Date
Victim
Victim Age
River
Section
Location
Gage
Water Level
Difficulty
Cause
Cause Code(s)
Injury Type(s)
Factors Code(s)
Experienced/Inexperienced
Private/Commercial
Boat Type
Status

Accident Description


On September 27, 1997 Melvin Fisher, 40, was on a private trip through Cataract Canyon on the Colorado River. The party included four rafts and two IK’s. The river flow was 17,220 cfs, a moderate level.  Fisher’s raft flipped in Little Niagara, a bad pourover in Drop #2, dumping seven people into the water. This hole has been the site of several other fatalities. Fisher washed two miles through four more Class IV rapids before his party, which has other people to recover, could catch up. He was pulled from the water blue and without a pulse. The group started CPR, then following wilderness protocols, stopped the procedure after 30 minutes. They paddled out and reported the accident to the Park Service. His body was removed by helicopter the next day. 

 

SOURCE: National Park Service Morning Report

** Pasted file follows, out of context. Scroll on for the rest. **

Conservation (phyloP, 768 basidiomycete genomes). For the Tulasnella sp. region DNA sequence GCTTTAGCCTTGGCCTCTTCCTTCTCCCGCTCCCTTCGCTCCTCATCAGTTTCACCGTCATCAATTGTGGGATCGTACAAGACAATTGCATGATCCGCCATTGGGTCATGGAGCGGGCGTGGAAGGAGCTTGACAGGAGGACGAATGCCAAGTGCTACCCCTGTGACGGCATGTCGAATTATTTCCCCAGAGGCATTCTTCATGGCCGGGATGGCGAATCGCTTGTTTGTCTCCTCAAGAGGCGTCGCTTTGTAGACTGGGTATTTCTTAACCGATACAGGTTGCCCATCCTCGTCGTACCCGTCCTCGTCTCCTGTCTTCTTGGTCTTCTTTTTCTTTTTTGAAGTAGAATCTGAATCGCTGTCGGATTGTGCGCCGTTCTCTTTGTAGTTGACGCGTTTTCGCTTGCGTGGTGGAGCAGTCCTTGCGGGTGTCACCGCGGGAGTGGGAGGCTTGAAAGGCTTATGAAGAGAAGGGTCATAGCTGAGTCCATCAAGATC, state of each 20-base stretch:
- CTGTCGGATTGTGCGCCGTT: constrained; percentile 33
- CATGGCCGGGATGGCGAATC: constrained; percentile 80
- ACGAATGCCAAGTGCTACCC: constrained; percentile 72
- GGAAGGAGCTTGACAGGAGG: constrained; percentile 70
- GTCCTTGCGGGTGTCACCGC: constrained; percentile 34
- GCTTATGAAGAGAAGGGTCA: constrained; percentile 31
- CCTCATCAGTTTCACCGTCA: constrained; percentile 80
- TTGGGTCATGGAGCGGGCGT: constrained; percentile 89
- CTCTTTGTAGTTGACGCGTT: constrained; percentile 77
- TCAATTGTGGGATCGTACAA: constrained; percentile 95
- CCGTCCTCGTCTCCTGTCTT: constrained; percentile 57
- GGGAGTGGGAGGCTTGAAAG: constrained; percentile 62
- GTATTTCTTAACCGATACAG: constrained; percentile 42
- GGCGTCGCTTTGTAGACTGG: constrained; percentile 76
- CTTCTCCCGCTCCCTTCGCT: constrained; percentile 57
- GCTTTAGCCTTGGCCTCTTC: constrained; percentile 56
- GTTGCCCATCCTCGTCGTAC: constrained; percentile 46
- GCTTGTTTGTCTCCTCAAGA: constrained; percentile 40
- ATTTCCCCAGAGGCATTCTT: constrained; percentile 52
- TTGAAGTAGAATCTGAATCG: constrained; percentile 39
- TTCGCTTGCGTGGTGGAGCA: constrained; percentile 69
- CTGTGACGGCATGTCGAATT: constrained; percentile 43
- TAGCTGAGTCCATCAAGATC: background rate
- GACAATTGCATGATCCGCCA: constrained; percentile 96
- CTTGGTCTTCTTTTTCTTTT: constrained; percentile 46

ANALYSIS: (Walbridge) This is the tenth fatality in Cataract Canyon since the park was founded. The stretch where this accident occurred is very continuous, so rescue is not easy. In addition to having seven swimmers in the water, the group was already working to rescue an IK paddler. In the confusion, Fisher slipped by. 

 

When rafts flip, a lot of people fall in the water. It’s important to have enough boats along to help them. Furthermore, trouble seems to strike in clusters. We must be careful not to become so distracted by one rescue that we can’t recognize and respond to other problems.  
 

On September 27th Melvin Fisher, 40, died while rafting the Colorado River through Cataract Canyon. The National Park Service reported that his trip included four rafts and two IK’s. The river flow was 17,220 cfs, a moderate level. Fisher’s raft flipped in Little Niagara, a bad pourover in Drop #2, dumping seven people into the water. This hole has been the site of several other fatalities. This stretch downstream is very continuous, and rescue is not easy. Furthermore, his group was rescuing an IK paddler and was probably out of position when the flip occurred. Fisher washed two miles through four more rapids before his party could catch up. He was found was blue and pulseless. The group started CPR, then following wilderness protocols, stopped the procedure after 30 minutes. They paddled out and reported the accident to the Park Service. The body was helicoptered out the next day.